The additional data helps determine if a real-time transaction is fraudulent, but analyzing all of it takes time. Many traditional ATM, ACH and card-based fraud-detection systems are not equipped to process the influx of data and use it to effectively fight fraud.
Financial institutions can address that challenge and leverage data to their advantage with machine learning and fast and accurate advanced inference techniques. Machine learning and artificial intelligence (AI) solutions can perform millions of fraud checks within a fraction of a second, learning from the data to become more accurate and effective over time.
The most notable threats to real-time payments include account takeovers, invoice redirection and authentication fraud of the party authorizing the initiation or receipt of the payment. Although there isn't yet a single system to manage all of those threats, specialized solutions can be layered to greatly mitigate the probability of a successful attempt for each scenario.
With authentication fraud, current cybersecurity methodologies – from multifactor authentication to identity verification – provide layers of security to prevent a criminal from impersonating or using an authorized person to access the payments. Biometrics, tokens and complex password requirements can all be used for effective authentication.
Similarly, account takeover prevention relies on cybersecurity applications to prevent malicious actors from taking over or creating accounts with stolen credentials and identities. Solutions such as anti-malware, personal and network firewalls, network and back-office protections, and infrastructure assessment and performance services may all work in concert to prevent account takeover.
Analytical services with machine learning and AI capabilities are necessary to prevent crimes such as authorized push payment fraud or invoice redirection. That type of fraud necessitates AI to interrogate requests as they are presented. Machine learning capabilities deliver the speed and analytical processing prowess to analyze multiple data sources at the speed needed for real-time payments.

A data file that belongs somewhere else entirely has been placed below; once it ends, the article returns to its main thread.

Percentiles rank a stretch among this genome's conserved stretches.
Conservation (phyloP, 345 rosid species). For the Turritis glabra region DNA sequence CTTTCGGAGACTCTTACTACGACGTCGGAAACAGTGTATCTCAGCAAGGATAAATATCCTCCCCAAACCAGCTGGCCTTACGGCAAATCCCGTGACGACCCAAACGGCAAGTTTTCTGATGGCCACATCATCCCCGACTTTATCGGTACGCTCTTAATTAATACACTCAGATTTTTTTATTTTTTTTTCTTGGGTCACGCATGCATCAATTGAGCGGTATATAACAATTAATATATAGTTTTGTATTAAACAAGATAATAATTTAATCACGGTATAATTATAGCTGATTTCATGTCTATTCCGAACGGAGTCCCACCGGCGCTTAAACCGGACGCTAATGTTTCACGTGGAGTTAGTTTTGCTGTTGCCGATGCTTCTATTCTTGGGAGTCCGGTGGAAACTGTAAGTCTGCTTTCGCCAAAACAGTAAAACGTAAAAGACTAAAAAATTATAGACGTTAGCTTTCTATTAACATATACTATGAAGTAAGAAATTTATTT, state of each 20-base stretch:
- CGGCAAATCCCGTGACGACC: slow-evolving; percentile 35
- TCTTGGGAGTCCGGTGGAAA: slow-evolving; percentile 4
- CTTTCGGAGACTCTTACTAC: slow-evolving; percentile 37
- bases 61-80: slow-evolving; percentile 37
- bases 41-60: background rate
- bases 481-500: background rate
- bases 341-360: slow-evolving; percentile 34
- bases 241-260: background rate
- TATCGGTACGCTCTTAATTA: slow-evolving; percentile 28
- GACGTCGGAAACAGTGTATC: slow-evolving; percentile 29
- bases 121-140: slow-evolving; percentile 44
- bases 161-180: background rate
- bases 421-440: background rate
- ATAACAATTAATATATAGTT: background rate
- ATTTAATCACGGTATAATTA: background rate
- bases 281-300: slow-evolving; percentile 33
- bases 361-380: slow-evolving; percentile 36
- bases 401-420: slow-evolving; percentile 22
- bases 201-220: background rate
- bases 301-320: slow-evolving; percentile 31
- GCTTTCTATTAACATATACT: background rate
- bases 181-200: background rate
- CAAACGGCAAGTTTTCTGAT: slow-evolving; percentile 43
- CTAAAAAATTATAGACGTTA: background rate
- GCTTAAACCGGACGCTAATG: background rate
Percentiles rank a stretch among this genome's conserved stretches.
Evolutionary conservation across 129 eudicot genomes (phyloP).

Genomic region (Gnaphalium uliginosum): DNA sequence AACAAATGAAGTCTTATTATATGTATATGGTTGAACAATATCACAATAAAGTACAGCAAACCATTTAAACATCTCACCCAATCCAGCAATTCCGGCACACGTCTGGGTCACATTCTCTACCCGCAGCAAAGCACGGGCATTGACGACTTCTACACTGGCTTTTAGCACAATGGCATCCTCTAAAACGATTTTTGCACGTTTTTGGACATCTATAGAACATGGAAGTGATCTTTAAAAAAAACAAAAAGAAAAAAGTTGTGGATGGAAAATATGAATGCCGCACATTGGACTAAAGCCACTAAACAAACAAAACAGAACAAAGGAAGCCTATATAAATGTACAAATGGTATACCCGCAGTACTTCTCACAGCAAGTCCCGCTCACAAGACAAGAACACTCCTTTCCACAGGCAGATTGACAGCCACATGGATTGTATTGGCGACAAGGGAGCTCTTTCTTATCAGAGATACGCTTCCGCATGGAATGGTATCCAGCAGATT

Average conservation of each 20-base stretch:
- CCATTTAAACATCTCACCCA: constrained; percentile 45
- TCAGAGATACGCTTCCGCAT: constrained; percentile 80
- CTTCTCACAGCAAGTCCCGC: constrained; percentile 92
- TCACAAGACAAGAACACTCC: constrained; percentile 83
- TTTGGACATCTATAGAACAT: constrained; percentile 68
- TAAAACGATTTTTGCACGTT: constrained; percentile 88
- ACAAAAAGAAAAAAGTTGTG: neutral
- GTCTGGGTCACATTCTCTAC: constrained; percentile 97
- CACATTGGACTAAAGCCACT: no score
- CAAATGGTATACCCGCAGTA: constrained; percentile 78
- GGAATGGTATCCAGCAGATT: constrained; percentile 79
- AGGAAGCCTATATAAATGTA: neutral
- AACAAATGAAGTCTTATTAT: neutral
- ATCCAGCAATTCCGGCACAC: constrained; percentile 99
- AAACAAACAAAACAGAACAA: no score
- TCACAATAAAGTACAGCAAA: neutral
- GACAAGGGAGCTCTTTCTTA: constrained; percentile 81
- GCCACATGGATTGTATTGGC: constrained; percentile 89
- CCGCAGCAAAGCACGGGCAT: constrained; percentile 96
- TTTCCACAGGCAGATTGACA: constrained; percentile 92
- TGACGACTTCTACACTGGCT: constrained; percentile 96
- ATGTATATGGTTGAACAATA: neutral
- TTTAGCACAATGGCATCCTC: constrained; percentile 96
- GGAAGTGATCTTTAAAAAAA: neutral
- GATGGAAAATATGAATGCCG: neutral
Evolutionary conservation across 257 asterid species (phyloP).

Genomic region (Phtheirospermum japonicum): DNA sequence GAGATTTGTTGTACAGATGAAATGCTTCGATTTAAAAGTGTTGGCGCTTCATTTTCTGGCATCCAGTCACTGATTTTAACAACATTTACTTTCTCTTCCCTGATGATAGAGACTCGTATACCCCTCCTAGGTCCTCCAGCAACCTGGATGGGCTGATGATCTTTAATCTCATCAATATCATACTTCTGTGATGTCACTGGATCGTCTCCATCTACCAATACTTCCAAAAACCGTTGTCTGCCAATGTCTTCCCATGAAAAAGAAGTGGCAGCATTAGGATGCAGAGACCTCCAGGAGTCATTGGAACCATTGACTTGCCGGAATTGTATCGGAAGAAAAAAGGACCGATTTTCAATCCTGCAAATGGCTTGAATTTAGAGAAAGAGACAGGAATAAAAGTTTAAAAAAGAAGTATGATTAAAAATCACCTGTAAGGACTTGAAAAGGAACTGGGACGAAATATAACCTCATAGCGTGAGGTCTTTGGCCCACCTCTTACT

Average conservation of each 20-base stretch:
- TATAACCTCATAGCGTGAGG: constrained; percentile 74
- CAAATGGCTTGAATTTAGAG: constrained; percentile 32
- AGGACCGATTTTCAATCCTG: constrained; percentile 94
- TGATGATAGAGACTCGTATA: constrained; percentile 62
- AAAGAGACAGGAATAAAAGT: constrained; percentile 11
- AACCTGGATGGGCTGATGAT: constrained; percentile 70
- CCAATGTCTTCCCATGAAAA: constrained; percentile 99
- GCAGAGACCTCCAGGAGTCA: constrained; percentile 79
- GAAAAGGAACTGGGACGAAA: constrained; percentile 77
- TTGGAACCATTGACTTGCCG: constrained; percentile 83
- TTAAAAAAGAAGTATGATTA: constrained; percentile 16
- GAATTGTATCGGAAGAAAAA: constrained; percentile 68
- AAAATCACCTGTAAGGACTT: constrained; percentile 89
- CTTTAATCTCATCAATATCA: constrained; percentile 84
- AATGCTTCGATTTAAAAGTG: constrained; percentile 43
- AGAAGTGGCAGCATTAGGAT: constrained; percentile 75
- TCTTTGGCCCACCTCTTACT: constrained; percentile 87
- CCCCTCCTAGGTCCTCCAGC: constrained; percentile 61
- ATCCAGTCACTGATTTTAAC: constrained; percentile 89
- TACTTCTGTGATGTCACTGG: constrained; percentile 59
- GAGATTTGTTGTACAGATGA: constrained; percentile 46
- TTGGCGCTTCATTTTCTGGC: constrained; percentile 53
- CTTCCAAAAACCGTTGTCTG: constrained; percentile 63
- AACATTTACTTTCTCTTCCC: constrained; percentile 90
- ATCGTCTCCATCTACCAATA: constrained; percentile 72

There's no way to predict all of the patterns and types of potential fraud attacks in real-time payments. But financial institutions can position themselves best by adopting flexible tools that offer protection today and are prepared for tomorrow. Those tools are nimble, adaptable, and can easily add new channels and transactions to be monitored.
Financial institutions are taking steps now to enter the real-time payments arena. Many banks and credit unions are starting out in a receive-only mode. As their comfort level increases, they're first offering corporate customers the ability to initiate real-time payments, beginning with relatively low per-transaction limits. Those are smart first steps to minimize risk while continuing to advance.
Effective security is increasingly a differentiator for financial institutions. Getting it right requires balancing customers' growing expectations for speed, ease and security. Financial institutions that take advantage of the latest risk management and cybersecurity capabilities – while pushing to offer faster payments – can create a true competitive advantage.
And as increasing investments in AI-based real-time fraud management technologies begin yielding new possibilities, organizations that are already testing the waters of real-time payments can be ready to excel.